The Synod also rekindled our hope in this regard: namely, that the capacity to forgive and to seek forgiveness is part of the vocation and the mission of the family. Practicing forgiveness not only saves families from divisiveness, but makes them capable of helping society to be less heartless and less cruel. Yes, each act of forgiveness fixes the cracks in the house and strengthens its walls. The Church, dear families, is always beside you to help you build your house on the rock that Jesus spoke of. Let us not forget these words which immediately preceded the parable of the house: “Not every one who says to me, ‘Lord, Lord’, shall enter the kingdom of heaven, but he who does the will of my Father who is in heaven”. And he adds: “On that day many will say to me, ‘Lord, Lord, did we not prophesy in your name, and cast out demons in your name...?’ And then will I declare to them, ‘I never knew you’” (Mt 7:21-23). It is undoubtedly a strong word, with the purpose of shaking us and calling us to convert.
I assure you, dear families, that if you are capable of walking ever more firmly on the path of the Beatitudes, learning and teaching to mutually forgive each other, the capacity to bear witness to the renewing power of God’s forgiveness will grow in the whole of the great family of the Church. Conversely, we may even make beautiful sermons, and perhaps drive away some demons, but in the end the Lord will not recognize us as his disciples, because we did not have the capacity to forgive and ask others to forgive us!
Truly Christian families can do a great deal for today’s society, and also for the Church. For this reason I hope that in the Jubilee of Mercy families may rediscover the treasure of mutual forgiveness. Let us pray that families may be ever more capable of experiencing and building practical paths of reconciliation, where no one feels abandoned to the weight of his debts.
With this intention, let us say together: “Our Father, forgive us our debts, As we also have forgiven our debtors”. [Let us say it together: “Our Father, forgive us our debts, As we also have forgiven our debtors”].
|Pray the Rosary|
|Divine Mercy Chaplet and Litany of Loreto|
|When the Virgin of Guadalupe appeared to the native Indian Saint Juan Diego, she spoke these important words to him: “Am I not your mother? Are you not under my shadow and my gaze? Am I not the source of your joy? Are you not sheltered underneath my mantle, under the embrace of my arms?” (Nican Mopohua, nos. 118-119).|
Let us pray!
Long live Christ the King and Mary of Guadalupe! Saint Joseph, Father of the New Evangelization, pray for us!
2015-11-15 Vatican Radio
(Vatican Radio) Pope Francis on Sunday condemned the violence and hatred behind the terror attacks in France which left 129 people dead and several hundred others injured. Speaking to the crowds gathered in St Peter’s Square for his weekly Angelus address, the Pope said he wished to express his deepest condolences to the French President and especially to all those whose family members were killed or wounded in the multiple attacks on Friday night.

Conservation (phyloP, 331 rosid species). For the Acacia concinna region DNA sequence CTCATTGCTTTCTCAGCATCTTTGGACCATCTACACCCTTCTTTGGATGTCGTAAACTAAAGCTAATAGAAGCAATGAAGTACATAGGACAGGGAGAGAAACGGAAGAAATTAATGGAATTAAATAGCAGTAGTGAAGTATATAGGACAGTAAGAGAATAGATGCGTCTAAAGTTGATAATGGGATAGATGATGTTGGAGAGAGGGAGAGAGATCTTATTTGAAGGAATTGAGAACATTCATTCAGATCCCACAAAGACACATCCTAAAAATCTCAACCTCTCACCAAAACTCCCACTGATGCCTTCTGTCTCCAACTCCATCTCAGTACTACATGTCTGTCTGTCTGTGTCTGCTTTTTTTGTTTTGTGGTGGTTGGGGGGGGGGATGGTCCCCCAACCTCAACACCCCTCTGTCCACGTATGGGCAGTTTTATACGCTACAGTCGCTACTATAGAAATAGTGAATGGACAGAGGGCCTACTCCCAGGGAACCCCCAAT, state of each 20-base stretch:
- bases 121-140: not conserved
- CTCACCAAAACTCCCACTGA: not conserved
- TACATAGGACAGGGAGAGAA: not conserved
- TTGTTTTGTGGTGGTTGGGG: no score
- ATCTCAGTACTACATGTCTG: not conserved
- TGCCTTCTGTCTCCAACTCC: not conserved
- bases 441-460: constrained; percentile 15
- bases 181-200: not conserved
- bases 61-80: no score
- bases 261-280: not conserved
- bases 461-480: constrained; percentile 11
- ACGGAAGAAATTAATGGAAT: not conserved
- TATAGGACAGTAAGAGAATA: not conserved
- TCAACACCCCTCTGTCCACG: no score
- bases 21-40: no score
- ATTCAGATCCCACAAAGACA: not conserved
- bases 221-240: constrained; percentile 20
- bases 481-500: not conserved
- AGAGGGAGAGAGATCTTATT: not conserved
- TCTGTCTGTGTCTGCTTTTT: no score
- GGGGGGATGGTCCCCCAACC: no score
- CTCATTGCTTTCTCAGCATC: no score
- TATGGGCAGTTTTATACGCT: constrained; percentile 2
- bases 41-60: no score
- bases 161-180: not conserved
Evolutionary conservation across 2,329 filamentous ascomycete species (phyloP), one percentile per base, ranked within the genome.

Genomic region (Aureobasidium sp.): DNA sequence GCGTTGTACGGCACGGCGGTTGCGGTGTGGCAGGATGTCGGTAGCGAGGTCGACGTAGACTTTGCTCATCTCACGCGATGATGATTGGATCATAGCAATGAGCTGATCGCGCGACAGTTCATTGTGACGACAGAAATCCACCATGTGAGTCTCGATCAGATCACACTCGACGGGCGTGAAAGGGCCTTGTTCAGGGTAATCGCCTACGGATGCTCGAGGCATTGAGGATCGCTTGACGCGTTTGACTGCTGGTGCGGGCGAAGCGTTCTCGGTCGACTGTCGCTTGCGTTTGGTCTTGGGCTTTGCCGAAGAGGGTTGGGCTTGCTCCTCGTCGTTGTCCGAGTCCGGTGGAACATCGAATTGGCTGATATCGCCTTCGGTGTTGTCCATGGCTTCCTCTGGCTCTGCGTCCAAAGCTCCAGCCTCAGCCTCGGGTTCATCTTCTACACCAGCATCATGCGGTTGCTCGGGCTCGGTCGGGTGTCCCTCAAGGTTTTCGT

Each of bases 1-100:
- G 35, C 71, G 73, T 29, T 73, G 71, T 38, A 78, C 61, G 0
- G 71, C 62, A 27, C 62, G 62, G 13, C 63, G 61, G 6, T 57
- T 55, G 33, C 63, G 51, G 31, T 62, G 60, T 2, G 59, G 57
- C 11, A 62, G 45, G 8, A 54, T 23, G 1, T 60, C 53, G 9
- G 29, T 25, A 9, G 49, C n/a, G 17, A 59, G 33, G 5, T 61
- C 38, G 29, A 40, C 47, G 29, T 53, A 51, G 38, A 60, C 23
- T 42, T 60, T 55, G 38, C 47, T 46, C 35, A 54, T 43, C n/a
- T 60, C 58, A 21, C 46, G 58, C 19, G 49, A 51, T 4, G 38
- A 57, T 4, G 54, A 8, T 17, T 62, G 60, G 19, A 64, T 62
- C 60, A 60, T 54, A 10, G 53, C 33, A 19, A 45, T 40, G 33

Responsibility for the bombings and shootings at a stadium, a concert hall and several bars and restaurants has been claimed by so-called Islamic State extremists.
Listen to the report by Philippa Hitchen:
Pope Francis said such barbarity leaves us stunned as we wonder how human hearts can think up and carry out such atrocities which “have shocked not only France but the whole world”. The Pope stressed again that “the way of violence and hatred does not resolve the problems of humanity”, adding that whoever uses God’s name to justify that path is guilty of blasphemy.
Pope Francis invited all those listening to his words to join him in prayer, entrusting to God’s mercy the innocent victims of this tragedy. Leading the faithful in the recitation of the Ave Maria, he prayed that Mary, the Mother of Mercy, would inspire all our hearts with wisdom and peace.(from Vatican Radio)
Children from ages 13-17 are attending Confirmation class with Harrison Denn and Joyce Benitez, as their teachers, on Tuesday evenings at the Rectory from 6:30pm - 7:30pm. The Sacrament of Confirmation will be held at Holy Redeemer Church.
Classes for RCIA Process for Children are held on Sundays at St. Joseph's Hall with Elvira Alonzo as their teacher. RCIA for Adults are held on Tuesday evenings with Sister Mary, Toby Hines and Brent Forrest as their teachers.
If you have any questions concerning the Faith Formation Program please call Bea at 227-0126 ext. 210.